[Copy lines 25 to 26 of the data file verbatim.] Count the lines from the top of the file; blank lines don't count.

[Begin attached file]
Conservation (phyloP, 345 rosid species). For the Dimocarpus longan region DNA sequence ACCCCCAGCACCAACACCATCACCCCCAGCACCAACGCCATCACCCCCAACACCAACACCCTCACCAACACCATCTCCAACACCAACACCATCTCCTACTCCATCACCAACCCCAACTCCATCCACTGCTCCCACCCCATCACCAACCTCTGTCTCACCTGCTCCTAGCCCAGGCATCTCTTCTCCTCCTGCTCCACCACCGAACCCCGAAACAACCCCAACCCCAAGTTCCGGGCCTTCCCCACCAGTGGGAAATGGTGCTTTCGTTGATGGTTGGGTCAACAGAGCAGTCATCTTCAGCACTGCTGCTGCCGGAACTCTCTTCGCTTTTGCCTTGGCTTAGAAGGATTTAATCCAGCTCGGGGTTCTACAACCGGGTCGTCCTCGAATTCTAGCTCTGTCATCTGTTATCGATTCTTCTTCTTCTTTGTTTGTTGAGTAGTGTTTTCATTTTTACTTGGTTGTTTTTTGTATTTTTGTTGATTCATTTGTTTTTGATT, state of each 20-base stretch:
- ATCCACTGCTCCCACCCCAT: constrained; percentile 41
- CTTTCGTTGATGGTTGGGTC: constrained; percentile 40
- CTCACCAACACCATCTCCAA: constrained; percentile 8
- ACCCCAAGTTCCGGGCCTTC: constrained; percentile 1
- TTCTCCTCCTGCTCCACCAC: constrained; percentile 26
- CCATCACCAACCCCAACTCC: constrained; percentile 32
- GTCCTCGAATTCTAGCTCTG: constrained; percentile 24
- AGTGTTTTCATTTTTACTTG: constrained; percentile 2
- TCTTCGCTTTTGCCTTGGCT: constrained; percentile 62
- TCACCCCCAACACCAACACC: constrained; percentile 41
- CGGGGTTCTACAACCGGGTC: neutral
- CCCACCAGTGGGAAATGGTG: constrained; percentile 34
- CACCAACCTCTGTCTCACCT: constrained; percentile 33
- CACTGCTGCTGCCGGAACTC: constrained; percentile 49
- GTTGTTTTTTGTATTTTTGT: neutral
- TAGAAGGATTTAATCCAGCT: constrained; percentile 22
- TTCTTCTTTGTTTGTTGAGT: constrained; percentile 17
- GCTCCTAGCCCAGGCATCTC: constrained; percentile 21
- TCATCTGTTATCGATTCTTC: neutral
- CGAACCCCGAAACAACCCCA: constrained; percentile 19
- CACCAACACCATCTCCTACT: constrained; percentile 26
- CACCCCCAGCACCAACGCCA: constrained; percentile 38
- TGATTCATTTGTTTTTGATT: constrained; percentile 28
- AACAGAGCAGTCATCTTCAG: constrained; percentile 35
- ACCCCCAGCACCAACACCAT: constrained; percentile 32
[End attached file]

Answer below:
- AACAGAGCAGTCATCTTCAG: constrained; percentile 35
- ACCCCCAGCACCAACACCAT: constrained; percentile 32